Donald Trump heads to New Hampshire after a resounding victory in Iowa, and a new poll published on Wednesday showed a commanding lead for the former president in the Granite State. However, a deeper dive into the numbers suggests it may not be a cakewalk for Trump.
Commanding Lead: Overall, 50% of the respondents picked Trump when asked about the top three contenders on the New Hampshire Republican primaries ballot they would lean toward, as per the Suffolk University poll conducted in association with the Boston Globe and NBC-10.
The results were based on opinion polls conducted on Monday and Tuesday, reflecting a two-day rolling average of 500 likely voters.
Former South Carolina Governor Nikki Haley stood second, chosen by 34% of the respondents. Florida Governor Ron DeSantis was a distant third, backed by merely 5% of the respondents. Undecided voters accounted for 6%, and about 3% said they would choose someone else.
Trump garnered more votes than either of the other two across genders, regions of the state, education levels, and age groups.
DeSantis was the most favored second choice, with 30% picking him compared to 10% who chose Haley. Trump, the most preferred candidate, ranked down as the second choice, with only 7% backing him. The undecided category took a lion’s share of votes in this category.
Also working in Trump’s favor is the number of respondents unlikely to change their choices before the Republican primary. Those saying they were not very likely or not at all likely made up 87% of the voters surveyed.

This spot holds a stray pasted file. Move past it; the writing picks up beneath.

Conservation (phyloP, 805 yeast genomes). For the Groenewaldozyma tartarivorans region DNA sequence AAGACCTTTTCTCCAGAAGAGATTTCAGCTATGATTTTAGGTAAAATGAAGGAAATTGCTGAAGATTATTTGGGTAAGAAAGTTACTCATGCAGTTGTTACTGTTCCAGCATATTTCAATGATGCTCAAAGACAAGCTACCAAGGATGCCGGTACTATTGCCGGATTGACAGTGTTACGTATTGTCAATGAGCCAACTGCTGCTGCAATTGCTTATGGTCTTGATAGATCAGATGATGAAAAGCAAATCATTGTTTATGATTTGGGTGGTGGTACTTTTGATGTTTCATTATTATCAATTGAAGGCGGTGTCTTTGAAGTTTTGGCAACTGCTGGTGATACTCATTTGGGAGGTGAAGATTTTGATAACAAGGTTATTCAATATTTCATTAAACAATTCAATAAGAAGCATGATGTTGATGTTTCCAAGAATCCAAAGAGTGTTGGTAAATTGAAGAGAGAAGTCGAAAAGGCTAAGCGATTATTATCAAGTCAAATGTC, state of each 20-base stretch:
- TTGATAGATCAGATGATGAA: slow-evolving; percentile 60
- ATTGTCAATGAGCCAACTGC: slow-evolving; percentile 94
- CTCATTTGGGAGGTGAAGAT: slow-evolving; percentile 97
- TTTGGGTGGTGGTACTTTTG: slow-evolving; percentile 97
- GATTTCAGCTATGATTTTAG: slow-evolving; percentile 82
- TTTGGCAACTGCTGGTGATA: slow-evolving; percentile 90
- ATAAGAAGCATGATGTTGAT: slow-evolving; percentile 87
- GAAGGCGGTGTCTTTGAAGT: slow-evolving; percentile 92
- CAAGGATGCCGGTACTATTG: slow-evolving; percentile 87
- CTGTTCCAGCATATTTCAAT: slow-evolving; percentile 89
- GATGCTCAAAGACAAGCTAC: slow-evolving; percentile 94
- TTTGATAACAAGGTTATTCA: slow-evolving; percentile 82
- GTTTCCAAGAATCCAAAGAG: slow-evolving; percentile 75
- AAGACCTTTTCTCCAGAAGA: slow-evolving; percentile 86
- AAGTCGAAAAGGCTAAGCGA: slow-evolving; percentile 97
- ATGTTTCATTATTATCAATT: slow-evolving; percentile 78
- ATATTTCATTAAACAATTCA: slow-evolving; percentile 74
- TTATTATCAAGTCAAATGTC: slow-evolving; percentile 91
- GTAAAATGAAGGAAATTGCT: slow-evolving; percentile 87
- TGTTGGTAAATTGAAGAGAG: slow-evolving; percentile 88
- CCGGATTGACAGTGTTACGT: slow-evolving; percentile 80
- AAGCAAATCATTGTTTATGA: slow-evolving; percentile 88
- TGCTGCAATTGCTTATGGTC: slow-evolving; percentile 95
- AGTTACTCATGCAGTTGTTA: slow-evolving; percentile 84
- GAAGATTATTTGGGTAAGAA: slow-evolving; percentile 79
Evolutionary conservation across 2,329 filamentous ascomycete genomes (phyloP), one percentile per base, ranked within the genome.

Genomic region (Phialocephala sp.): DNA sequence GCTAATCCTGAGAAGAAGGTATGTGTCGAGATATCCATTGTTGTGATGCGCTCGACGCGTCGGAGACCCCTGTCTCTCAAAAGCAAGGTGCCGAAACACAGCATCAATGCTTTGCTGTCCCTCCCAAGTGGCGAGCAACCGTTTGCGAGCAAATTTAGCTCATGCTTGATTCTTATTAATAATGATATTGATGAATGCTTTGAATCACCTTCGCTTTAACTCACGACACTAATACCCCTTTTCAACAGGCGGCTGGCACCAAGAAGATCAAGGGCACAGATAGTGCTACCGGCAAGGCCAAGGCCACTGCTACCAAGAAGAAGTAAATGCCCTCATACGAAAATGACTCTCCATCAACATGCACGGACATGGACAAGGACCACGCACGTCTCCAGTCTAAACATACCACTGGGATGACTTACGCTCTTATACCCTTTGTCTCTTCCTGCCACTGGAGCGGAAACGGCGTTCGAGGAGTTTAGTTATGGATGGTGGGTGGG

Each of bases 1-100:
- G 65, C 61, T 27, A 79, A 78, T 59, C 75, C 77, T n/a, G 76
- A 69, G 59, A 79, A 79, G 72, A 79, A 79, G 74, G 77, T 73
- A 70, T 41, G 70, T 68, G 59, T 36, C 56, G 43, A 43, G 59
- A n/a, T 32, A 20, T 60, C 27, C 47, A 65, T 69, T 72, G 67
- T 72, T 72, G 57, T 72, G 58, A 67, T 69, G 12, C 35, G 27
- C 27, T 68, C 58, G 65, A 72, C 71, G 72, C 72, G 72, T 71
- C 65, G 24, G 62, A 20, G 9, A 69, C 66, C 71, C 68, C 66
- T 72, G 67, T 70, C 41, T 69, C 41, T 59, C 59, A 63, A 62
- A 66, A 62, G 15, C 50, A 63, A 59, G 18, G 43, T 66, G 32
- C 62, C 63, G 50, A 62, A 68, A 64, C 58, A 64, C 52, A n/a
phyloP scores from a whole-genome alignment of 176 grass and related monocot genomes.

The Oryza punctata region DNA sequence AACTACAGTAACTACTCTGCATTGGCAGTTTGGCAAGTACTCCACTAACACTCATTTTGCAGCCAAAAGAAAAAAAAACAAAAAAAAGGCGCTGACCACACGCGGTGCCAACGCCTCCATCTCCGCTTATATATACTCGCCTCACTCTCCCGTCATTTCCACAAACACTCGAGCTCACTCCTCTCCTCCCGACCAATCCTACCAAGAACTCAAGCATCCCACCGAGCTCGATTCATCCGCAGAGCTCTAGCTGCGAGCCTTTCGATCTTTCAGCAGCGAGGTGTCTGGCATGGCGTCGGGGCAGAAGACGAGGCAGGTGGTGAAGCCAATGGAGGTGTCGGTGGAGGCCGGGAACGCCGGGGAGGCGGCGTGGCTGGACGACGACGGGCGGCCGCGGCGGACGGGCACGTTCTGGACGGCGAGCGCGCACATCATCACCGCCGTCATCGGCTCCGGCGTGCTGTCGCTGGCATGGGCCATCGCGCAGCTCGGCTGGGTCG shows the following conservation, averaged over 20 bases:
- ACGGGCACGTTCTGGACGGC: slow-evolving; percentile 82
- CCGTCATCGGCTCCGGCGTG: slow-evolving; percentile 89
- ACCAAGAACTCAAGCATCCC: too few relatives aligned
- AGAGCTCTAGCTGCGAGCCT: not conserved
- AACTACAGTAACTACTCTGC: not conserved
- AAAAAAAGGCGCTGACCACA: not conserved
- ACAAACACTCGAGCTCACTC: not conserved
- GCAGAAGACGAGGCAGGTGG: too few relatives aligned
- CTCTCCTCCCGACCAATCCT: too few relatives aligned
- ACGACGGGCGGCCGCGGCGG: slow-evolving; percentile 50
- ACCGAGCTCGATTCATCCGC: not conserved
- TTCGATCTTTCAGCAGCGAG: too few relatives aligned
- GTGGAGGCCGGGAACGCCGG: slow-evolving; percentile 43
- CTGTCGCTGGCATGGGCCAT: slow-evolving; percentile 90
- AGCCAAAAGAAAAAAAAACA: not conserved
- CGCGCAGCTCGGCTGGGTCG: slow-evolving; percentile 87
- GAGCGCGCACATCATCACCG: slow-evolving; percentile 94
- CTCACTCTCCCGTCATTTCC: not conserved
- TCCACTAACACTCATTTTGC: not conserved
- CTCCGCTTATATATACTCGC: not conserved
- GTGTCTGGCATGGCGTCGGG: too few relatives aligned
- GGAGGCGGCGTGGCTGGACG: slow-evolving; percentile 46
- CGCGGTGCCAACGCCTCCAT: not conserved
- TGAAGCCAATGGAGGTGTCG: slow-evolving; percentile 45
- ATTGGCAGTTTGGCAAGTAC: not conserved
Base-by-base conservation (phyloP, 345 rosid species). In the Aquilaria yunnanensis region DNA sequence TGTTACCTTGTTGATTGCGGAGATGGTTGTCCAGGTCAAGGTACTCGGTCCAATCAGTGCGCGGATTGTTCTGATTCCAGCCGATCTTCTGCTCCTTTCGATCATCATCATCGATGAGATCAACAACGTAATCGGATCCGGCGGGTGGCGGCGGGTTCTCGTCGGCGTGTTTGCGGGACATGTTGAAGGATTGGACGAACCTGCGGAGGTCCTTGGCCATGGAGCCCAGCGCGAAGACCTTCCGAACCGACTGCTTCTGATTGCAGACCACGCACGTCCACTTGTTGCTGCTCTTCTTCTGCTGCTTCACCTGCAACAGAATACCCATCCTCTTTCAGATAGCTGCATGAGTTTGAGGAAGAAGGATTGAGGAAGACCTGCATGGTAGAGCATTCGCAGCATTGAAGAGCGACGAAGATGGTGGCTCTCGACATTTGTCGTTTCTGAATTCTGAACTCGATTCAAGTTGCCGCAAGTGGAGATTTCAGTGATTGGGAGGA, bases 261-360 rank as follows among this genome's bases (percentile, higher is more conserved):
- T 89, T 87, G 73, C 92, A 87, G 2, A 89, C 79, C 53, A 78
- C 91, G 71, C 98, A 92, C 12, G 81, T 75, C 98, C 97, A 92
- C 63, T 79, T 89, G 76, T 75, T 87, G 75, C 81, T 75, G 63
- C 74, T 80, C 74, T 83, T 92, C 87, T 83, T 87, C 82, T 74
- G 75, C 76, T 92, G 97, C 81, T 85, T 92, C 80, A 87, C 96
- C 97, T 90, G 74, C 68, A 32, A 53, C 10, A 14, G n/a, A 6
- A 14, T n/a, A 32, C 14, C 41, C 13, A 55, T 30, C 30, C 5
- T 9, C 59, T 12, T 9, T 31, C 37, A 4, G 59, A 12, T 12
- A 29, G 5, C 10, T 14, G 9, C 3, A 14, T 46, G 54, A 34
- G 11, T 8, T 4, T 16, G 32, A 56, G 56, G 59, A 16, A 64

When those who chose Haley were asked whether it was a vote for her or against Trump, 54% said it was for Haley, while 37% said it was a vote against Trump.
Twist in the Tale: One aspect that could cause worries for Trump’s campaign team is the lead Haley had over Trump among undeclared voters. Voters who did not identify themselves as Republicans overwhelmingly preferred Haley over Trump by a margin of 44% to 38%. Sixty-one percent of those identifying themselves as Republicans favored Trump, compared to 51% who backed Haley.
The state of New Hampshire allows undeclared voters to take part in the primaries. Given President Joe Biden’s name does not feature on the state’s Democratic primary ballot, these voters could significantly impact the GOP primary results.
Out of the sample size of 500, eight said they already voted, with three of them stating they voted for Haley, as opposed to two for Trump.
“Haley’s had a tough week: underperforming in Iowa, trying to answer Trump’s attacks on her positions on Social Security and immigration, and the recent [Vivek] Ramaswamy endorsement of Trump helping him with younger GOP voters,” said David Paleologos, director of the Suffolk University Political Research Center, as reported by the Boston Globe.
“Still, there is time to at least close the gap with undecided voters or even with some Trump voters and pull Trump below 50.”
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